Last Friday, I discussed my favorite book heroines and why I love them so much. Now it’s time to give the guys a turn!
Similar to last week’s list, these characters are a varied bunch. However, they do share one defining quality in that they’re not flat characters. In all of the books mentioned, the authors have taken the time to create three-dimensional, unique characters that aren’t simple cliches.
(By the way, if you want to read more rants about character cliches, head on over to Between Reality and check out my guest post there!)
I don’t have as long of an introduction as I did last week, so I’ll let the characters do the rest of the talking. Here are my Top 5 Heroes (in no particular order)!
The Last Thing I Remember by Andrew Klavan
Morally grey antiheroes are “in” right now. While I can certainly see the merits of writing such a character and even love some characters like that (more on that later), there’s nothing quite like a character who sticks to his principles no matter what. Charlie West is such a character.
At the start of the novel, Charlie’s lost his memory – a whole year of it, in fact. Soon he learns that he’s been accused of murdering one of his friends, and he’s currently a fugitive from the law. But even though he can’t remember anything, Charlie knows he would never do something like that, and he sets out to find the truth about what happened.
That’s another thing about Charlie – he perseveres no matter what. Even when he’s tired, hurt, and starving, he doesn’t give up. All that with the fact that characters like Charlie are increasingly rare in fiction (especially YA) is why he’s one of my favorites.
Alex Rider series by Anthony Horowitz
Hey remember how last week I mentioned I have an obsession with spies? This is part of that.
Alex Rider is your typical teenage guy living in England, living a perfectly normal life. That is, until his uncle’s death turns out to be something more than a car crash. From there, Alex is introduced to MI6 (British intelligence agency) and forced to carry out the rest of his uncle’s final mission.
It’s easy to make characters “overpowered,” especially in spy stories like this. No matter what happens, the main character always has some kind of gadget or secret skill that gets them out of danger in just the nick of time (this is what’s known as deus ex machina). However, that is not so with Alex Rider. Yes, he has some unique skills and MI6 does provide him with plenty of useful tools, but there are times he gets stuck in a tight space and there’s no secret weapon to get him out. It keeps him human and relatable to the readers, even though 99% of them (probably) aren’t spies themselves.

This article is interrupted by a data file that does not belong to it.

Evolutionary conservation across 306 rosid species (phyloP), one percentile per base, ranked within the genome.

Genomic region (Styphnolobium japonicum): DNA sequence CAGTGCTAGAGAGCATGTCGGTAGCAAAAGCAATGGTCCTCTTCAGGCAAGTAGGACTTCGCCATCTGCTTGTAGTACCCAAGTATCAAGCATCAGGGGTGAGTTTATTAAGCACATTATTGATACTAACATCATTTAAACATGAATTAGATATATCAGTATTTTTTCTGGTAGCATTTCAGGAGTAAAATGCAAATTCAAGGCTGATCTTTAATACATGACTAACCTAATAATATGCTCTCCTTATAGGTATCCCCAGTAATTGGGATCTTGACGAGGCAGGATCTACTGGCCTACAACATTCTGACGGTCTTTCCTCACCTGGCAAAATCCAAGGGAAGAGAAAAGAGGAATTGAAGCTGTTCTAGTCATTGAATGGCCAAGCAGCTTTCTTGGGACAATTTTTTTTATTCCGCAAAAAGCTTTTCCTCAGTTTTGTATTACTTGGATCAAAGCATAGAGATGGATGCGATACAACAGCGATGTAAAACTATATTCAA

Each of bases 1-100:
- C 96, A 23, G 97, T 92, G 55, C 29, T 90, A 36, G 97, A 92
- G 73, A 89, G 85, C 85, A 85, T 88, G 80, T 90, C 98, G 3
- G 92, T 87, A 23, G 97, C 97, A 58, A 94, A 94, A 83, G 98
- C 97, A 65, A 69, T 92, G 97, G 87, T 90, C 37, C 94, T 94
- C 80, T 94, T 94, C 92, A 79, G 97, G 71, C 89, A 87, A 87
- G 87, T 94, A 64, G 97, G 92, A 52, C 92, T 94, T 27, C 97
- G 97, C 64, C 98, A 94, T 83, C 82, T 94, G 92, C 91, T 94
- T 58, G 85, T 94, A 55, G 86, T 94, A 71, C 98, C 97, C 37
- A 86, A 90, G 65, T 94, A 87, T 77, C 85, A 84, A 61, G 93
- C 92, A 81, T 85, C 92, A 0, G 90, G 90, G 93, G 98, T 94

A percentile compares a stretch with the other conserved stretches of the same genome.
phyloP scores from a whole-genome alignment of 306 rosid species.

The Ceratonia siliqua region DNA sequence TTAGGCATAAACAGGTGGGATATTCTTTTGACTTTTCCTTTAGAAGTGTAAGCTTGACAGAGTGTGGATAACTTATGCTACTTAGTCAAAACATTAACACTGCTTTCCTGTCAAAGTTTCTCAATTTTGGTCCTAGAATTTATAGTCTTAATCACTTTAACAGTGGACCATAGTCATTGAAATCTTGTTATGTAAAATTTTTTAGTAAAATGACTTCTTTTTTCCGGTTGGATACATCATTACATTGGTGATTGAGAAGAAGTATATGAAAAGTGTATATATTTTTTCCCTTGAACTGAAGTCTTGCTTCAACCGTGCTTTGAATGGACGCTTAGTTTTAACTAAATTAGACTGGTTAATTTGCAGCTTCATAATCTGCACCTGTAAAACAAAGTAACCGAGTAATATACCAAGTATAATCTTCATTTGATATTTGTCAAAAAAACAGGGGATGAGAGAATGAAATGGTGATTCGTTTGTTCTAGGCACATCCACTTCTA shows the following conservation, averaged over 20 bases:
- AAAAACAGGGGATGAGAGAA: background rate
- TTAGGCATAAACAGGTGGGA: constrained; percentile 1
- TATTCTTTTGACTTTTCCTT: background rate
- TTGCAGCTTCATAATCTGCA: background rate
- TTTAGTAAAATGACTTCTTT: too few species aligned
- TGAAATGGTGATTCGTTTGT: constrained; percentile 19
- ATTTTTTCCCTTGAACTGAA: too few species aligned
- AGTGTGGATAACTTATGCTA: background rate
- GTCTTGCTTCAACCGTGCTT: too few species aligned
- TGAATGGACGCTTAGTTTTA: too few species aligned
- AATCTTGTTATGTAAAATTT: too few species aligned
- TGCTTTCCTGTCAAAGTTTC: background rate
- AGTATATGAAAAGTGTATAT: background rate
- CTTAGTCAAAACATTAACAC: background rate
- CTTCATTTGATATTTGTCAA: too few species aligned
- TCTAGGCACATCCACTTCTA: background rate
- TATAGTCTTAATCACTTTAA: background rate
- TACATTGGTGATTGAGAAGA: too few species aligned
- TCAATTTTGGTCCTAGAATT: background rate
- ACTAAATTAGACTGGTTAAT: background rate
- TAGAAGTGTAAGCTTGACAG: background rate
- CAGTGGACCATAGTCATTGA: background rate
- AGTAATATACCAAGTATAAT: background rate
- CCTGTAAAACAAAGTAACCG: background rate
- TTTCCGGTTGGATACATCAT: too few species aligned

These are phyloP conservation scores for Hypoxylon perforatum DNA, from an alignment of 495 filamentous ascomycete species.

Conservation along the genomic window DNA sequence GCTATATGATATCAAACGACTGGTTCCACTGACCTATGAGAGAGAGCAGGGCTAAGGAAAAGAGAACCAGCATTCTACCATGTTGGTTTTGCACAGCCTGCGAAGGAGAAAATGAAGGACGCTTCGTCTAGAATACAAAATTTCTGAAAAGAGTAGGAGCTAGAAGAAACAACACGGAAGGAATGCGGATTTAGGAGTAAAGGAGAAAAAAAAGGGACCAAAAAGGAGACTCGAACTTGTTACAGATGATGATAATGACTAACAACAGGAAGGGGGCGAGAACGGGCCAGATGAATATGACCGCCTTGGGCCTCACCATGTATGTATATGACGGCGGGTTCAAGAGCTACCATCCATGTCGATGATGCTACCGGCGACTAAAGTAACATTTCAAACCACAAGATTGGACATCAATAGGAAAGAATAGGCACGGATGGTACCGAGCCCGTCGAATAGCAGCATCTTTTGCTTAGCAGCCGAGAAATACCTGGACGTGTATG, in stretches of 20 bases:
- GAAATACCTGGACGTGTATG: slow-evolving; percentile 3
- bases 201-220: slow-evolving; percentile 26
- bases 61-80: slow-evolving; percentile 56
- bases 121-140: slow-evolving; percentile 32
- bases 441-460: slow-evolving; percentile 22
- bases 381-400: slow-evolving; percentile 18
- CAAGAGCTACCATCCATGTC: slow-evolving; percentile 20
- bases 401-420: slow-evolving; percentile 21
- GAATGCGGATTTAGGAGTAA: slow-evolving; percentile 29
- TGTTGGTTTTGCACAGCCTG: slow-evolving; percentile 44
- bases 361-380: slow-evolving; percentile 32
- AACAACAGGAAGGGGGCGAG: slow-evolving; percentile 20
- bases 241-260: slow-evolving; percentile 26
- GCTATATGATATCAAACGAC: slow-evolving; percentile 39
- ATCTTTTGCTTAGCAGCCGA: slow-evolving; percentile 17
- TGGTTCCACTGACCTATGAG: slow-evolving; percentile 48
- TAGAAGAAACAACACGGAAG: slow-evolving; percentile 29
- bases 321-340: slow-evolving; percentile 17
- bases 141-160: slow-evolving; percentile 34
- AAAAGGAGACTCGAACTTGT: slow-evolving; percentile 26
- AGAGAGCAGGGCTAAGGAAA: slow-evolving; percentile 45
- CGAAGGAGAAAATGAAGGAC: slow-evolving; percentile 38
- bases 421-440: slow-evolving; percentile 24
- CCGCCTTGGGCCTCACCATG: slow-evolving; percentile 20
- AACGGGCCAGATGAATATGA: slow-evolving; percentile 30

Plus, he’s got a pretty snarky sense of humor, which I greatly appreciate. I mean:
“Let me ask you a question, Alex. What do you think is the greatest evil on this planet today?”
“Is that including or not including you?” Alex asked.
– From Eagle Strike
Steelheart by Brandon Sanderson
I’ve written about Steelheart before, but I never said much about the main character, David Charleston. He’s a different sort of character – he isn’t super intelligent, though he is smart. He isn’t extremely clever, though he does have plenty of creative solutions for tight situations. And he isn’t an especially strong fighter-type, though he’s a great shot with a rifle. I think the reason I like him is because you can’t just put him in a box. Well, that and his ridiculous metaphors.
Artemis Fowl series by Eoin Colfer
Remember what I said about antiheroes? This is that part.
A short disclaimer: Just because I like an antihero as a character, that doesn’t mean I agree with everything their morally-ambiguous selves do. I simply like the way they are written and appreciate their depth of character.
Artemis Fowl is a criminal mastermind and a child genius. Actually, that’s probably about all you need to know about him. But anyway, at the beginning of the series, I’ll admit he doesn’t have very many redeeming qualities. Without going into much detail, the first book consists of a plot to obtain a large amount of money. Pretty criminal, right?
However, when Artemis learns that his hostage could heal his sick mother, he gives up half the fortune in order to do so. Though it’s a small thing, it’s the first glimpse the readers get of his “good side,” so to speak. As the series continues, there’s a definite change in Artemis’ character. Though there are certainly some bumps in the road, Artemis grows into a better person. His interesting character (and probably the fact that we’re both INTJs) is what makes him a great hero in my book.
The False Prince by Jennifer A. Nielsen
I’m just gonna be upfront about it and tell you that there isn’t a whole lot I can say about The False Prince without spoiling the entire book. That being said, I’ll certainly do my best to tell you why I love Sage so much without spoiling the book.
Sage is a clever, think-on-his-feet kind of guy. Though he doesn’t seem like much – he is a poor orphan after all – he’s definitely not someone you want to underestimate. He’s always planning something (though not in the same “evil mastermind” way as Artemis Fowl), even if it looks like the odds are against him. And everything he says is basically gold, so what’s not to like?
(Side note: Though of course I recommend all of the books on this list, The False Prince is one that I especially encourage you to read, specifically if you enjoy fantasy/medieval worlds.)
As with last week’s list, there are plenty of characters I could have included on this list. Honestly, it’s so hard to narrow it down to just five, but I had to have some kind of limit or this post would go on forever!
Anyways, have you read any of these books? Who are your Top 5 Literary Heroes? I’d love to hear what you have to say in the comments, so don’t be afraid to say something!
Until next time!